Improve your self-esteem and your finances all at the same time… Why goal setting is so powerful
Turning something you want in life into a goal is a really great way to make it happen. Turn that into a financial goal and that is gold! When you set goals, you are making a decision to act in order to get what you want. Goals give you direction, they keep you focused and motivated, and increase your chances of achieving things.
When you have a financial outcome at the end of your goal setting it improves how you think and feel about yourself, your position in life and your life choices.
What’s important about the goals you set is that they need to mean something to you. When you have a positive financial outcome, the uplift from these goals can be life changing. The self-esteem comes from getting the most benefit out of achieving your goals and improving your overall position in life. It is the feel good factor.
We live with so much negative self-talk. Especially if you have grown up in a family where your parents were not very good with money, and the family struggled. Much of self-esteem can emanate from negative thoughts in your childhood about ‘going without’, or being poor.
How to begin
To set a goal you need to know what it is that you want. This is a huge stumbling block for a lot of people – but it’s an important one to work through. If you don’t know what you want to achieve you aren’t going to get it, which isn’t great for your happiness. Some tips for helping you to work out what you want include:
- Work out what is really important to you. Remember that goals are flexible and can change with a review at any time. What is important to you today, might not be so important in a few years’ time. For example, if you feel your mortgage is getting on top of you and you don’t feel like you are getting ahead, put mortgage reduction down as a specific goal.
- Remember to keep finances for the things you enjoy. There is a difference between self-gratification and delayed gratification. When we go without something today, in order to achieve something tomorrow, it actually builds better self-esteem and longer term attainment of goals. But don’t cut sport and essential recreation out of your budget. Daily exercise and being with friends is one of the most important aspects of happiness. So work out what you enjoy and what is essential and what can be delayed. This is one of the most key factors in getting started.
- Don’t get caught up in the Big Things. Your goals must be attainable. If you overwhelm yourself with unattainable goals, you will do more damage than good. So get some help with benchmarking your goals.
- Think about what you don’t want. Write down a list of ten things you don’t want, then turn it upside down. Now rewrite the list as if you were attaining them as goals, i.e. I don’t want to live in this house forever. Then turn upgrading your home into a goal.
I attribute the absolute success stories at Solid Group to setting goals. I cannot tell you how many people have turned their lives around before my very eyes after setting goals. Take the time to work out what makes you happy, including friendships and relationships you need in your life, and how to support family. Take work/study and career into account. Safeguard your hobbies and interests and reconsider your attitude about spending and saving.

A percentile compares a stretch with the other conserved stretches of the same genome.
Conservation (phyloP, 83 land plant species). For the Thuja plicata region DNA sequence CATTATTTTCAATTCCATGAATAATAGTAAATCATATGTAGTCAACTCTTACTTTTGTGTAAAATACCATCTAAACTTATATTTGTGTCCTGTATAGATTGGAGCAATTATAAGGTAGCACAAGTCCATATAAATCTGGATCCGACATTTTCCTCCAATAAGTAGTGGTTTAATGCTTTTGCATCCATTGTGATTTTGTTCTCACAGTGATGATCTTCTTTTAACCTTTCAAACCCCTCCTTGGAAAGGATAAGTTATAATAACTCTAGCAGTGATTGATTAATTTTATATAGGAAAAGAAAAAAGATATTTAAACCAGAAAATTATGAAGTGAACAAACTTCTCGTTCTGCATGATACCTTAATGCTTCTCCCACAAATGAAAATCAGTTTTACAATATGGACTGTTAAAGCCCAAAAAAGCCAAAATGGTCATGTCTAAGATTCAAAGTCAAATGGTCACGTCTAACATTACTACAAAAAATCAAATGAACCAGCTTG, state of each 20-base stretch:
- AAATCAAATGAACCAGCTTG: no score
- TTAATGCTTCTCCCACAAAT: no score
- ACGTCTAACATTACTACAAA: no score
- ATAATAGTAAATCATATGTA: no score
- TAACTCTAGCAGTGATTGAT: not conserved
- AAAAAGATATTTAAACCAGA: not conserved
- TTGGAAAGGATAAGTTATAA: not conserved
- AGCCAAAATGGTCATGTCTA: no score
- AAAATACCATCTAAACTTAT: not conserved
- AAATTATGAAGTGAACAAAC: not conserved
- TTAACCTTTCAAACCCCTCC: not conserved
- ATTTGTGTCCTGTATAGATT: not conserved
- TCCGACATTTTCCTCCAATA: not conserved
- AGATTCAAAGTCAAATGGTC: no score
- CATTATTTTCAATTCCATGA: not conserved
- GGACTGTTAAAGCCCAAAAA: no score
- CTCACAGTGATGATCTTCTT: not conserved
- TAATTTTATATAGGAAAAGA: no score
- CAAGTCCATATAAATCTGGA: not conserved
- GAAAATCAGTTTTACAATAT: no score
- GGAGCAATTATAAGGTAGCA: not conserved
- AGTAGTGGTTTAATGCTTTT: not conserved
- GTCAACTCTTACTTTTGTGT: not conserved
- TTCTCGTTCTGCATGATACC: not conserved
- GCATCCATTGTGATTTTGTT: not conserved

I say to all my clients, if you give yourself 2 – 3 years of hard saving and delayed gratification it can set you up for life. Consider this in your plan. Goals can be made about lots of different areas of your life. Think about:
The process of goal setting
When you have an idea about what it is that you do want, there are three simple steps you need to take to set a goal.
1. Define your financial goals.
There are two important parts to defining a goal. It must be clear and specific and be measureable at some end point, and they should be realistic. Be challenged, but don’t set yourself up for a fall.
2. Set sub-goals.
Break up your goals into sub-goals. In financial planning this is often the KEY to success. It is important to stay motivated, particularly when your larger goals take a long time to materialise. Sub-goals help you recognise and celebrate your achievements. For example, you may have a mortgage of $256,000 and a credit card debt of $5,500. It would be reasonable that the credit card debt will be cleared first. So when you achieve that goal, really celebrate it!
3. Work through a plan of action. Having a tangible plan of action helps you to stay focused:
Write down your goals and your sub goals. I used to write them on the bathroom mirror (a permanent marker stays on a mirror and can be easily removed), or put them on the fridge or even the work-station at work. Having them close by will help you.
Give yourself realistic timeframes and deadlines.
4. Make a time to meet with Lynne or Nick to start your financial goals if you are having trouble. Having an outsider’s point of view can often help take away some of the confusion and uncertainty.
Call Olivia Scott on 03 9500 8000 to book a free consultation with Lynne or Nick